Sub search for missing jet two-thirds complete

    As the search continued off the coast of Australia for the missing Malaysia Airlines jet on Monday, the airline announced another plane bound for India was forced to make an emergency landing after one of its tires burst on takeoff.

FILE - In this Nov. 30, 2004 file photo,  Pope John Paul II gives his blessing to late father Marcial Maciel, founder of Christ's Legionaries, during a special audience the pontiff granted to about four thousand participants of the Regnum Christi movement, at the Vatican. Pope John Paul II is rightly credited with having helped bring down communism, of inspiring a new generation of Catholics with a globe-trotting papacy and of explaining church teaching on a range of hot-button issues as Christianity entered its third millennium. But the sexual abuse scandal that festered under his watch remains a stain on his legacy. John Paul and his top advisers failed to grasp the severity of the abuse problem until very late in his 26-year papacy, even though U.S. bishops had been petitioning the Holy See since the late-1980s for a faster way to defrock pedophile priests.

    John Paul's legacy stained by sex abuse scandal

    Pope John Paul II is rightly credited with having helped bring down communism, of inspiring a new generation of Catholics with a globe-trotting papacy and of explaining church teaching on a range of hot-button issues as Christianity entered its third millennium.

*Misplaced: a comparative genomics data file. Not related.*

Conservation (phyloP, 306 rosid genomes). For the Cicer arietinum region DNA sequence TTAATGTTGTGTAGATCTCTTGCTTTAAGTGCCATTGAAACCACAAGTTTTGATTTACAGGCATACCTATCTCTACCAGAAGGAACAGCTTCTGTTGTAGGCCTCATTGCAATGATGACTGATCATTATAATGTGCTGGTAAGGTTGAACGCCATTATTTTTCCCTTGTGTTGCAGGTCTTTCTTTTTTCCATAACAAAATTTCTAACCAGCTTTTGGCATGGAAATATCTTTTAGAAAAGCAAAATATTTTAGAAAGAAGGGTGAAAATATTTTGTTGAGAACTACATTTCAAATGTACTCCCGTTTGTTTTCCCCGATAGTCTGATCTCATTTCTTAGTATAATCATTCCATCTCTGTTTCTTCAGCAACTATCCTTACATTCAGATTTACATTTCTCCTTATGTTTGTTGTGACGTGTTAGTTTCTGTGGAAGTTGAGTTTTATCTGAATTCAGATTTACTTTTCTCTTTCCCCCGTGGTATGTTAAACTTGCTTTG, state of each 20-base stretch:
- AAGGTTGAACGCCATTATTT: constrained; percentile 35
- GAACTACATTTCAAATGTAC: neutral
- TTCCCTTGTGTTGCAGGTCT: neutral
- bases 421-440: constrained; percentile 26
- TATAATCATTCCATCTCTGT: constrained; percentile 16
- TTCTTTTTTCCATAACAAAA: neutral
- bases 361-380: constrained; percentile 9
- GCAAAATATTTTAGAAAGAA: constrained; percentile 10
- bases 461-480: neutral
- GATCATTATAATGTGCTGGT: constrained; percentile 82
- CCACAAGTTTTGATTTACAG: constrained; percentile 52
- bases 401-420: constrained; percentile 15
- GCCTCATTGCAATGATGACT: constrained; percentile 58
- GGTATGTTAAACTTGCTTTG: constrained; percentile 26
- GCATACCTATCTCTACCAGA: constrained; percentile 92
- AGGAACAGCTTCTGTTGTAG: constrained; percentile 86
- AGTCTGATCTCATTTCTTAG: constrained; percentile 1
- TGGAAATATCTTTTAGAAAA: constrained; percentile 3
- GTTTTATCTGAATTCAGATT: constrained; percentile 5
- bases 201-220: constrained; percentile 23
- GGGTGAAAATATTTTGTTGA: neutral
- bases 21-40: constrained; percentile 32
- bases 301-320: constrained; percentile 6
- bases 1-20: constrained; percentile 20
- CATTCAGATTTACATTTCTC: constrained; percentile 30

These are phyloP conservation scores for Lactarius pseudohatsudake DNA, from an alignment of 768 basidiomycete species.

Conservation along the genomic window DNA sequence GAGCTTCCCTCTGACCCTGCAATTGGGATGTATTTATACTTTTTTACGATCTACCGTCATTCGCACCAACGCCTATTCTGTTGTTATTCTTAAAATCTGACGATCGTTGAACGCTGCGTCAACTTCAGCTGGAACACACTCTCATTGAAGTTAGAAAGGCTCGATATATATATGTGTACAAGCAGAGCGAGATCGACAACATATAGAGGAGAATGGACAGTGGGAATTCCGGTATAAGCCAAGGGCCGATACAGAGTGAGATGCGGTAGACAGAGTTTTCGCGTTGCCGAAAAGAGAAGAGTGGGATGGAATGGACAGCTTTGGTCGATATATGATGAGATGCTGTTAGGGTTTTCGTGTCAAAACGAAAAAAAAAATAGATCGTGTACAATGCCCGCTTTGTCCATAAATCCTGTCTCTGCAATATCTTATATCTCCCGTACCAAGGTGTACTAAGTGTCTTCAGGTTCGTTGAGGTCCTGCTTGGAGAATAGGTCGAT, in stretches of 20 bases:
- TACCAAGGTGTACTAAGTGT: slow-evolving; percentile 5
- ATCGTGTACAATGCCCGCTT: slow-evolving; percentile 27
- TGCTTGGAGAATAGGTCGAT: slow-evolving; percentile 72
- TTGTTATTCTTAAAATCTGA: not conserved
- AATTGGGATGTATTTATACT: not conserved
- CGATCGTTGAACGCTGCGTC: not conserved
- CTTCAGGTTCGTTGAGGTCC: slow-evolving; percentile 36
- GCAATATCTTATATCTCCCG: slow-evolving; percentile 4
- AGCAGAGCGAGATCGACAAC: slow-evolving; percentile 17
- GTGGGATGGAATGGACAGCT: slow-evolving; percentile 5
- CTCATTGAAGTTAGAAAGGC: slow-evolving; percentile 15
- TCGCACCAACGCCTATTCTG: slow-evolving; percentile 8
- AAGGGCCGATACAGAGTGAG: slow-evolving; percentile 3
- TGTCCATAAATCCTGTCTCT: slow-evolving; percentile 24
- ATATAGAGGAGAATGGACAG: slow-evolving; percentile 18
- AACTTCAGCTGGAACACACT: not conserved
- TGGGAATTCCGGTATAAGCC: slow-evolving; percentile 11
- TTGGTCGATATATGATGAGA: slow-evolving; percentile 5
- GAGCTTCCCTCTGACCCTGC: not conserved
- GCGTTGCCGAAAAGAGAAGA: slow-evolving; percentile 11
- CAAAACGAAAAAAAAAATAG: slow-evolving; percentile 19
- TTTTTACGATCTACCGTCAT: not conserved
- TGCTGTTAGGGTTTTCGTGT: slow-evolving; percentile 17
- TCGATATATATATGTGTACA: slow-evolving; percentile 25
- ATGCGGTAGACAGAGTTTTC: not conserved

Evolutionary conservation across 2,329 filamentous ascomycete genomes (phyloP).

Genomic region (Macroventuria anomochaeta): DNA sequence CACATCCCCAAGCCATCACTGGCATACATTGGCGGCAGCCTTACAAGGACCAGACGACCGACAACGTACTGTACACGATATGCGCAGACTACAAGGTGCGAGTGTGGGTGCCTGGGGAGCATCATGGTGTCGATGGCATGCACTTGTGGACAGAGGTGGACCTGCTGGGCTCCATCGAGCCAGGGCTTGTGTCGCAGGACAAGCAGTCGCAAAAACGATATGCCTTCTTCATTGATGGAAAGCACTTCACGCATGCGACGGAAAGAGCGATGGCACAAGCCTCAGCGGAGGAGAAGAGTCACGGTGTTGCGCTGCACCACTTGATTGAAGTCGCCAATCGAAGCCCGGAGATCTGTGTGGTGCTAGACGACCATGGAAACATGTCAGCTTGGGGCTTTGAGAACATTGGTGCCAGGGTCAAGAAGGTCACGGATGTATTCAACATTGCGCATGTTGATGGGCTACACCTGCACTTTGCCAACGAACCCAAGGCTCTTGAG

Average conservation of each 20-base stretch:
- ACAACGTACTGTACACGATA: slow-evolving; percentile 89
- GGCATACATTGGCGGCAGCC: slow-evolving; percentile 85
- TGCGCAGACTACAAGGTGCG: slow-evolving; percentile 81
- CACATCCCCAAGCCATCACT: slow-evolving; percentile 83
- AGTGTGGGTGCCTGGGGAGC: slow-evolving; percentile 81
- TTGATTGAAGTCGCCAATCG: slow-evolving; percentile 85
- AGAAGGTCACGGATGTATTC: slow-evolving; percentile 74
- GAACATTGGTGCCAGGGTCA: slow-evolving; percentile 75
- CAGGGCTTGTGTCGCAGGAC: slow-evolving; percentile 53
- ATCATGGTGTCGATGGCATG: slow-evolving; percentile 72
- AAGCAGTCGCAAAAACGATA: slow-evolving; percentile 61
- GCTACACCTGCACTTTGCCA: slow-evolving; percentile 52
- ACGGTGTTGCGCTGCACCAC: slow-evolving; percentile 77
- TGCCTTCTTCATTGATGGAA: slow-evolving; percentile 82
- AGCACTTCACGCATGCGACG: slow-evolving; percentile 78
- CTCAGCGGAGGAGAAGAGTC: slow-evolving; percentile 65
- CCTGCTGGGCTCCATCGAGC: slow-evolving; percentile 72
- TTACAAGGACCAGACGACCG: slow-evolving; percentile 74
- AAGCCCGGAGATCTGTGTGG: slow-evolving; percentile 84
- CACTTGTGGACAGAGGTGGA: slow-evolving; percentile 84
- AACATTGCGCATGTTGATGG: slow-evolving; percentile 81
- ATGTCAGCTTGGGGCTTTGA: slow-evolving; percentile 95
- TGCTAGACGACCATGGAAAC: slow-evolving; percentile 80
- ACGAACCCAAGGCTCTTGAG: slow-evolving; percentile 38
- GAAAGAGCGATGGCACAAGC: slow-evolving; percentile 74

South Korean rescue team members on a boat sail to rescue missing passengers believed to have been trapped in the sunken ferry Sewol near the buoys which were installed to mark the vessel in the water off the southern coast near Jindo, south of Seoul, South Korea, Sunday, April 20, 2014. After more than three days of frustration and failure, divers on Sunday finally found a way into the submerged ferry off South Korea's southern shore, discovering more than a dozen bodies inside the ship and pushing the confirmed death toll to over four dozen, officials said.

    SKorean president: Ferry crew actions 'murderous'

    South Korean President Park Geun-hye said Monday that the captain and some crew members of the sunken ferry committed "unforgivable, murderous behavior" in the disaster, which left more than 300 people dead or missing.

Miami Herald

Join the

The Miami Herald is pleased to provide this opportunity to share information, experiences and observations about what's in the news. Some of the comments may be reprinted elsewhere on the site or in the newspaper. We encourage lively, open debate on the issues of the day, and ask that you refrain from profanity, hate speech, personal comments and remarks that are off point. Thank you for taking the time to offer your thoughts.

The Miami Herald uses Facebook's commenting system. You need to log in with a Facebook account in order to comment. If you have questions about commenting with your Facebook account, click here.

Have a news tip? You can send it anonymously. Click here to send us your tip - or - consider joining the Public Insight Network and become a source for The Miami Herald and el Nuevo Herald.

Hide Comments

This affects comments on all stories.

Cancel OK

  • Marketplace

Today's Circulars

  • Quick Job Search

Enter Keyword(s) Enter City Select a State Select a Category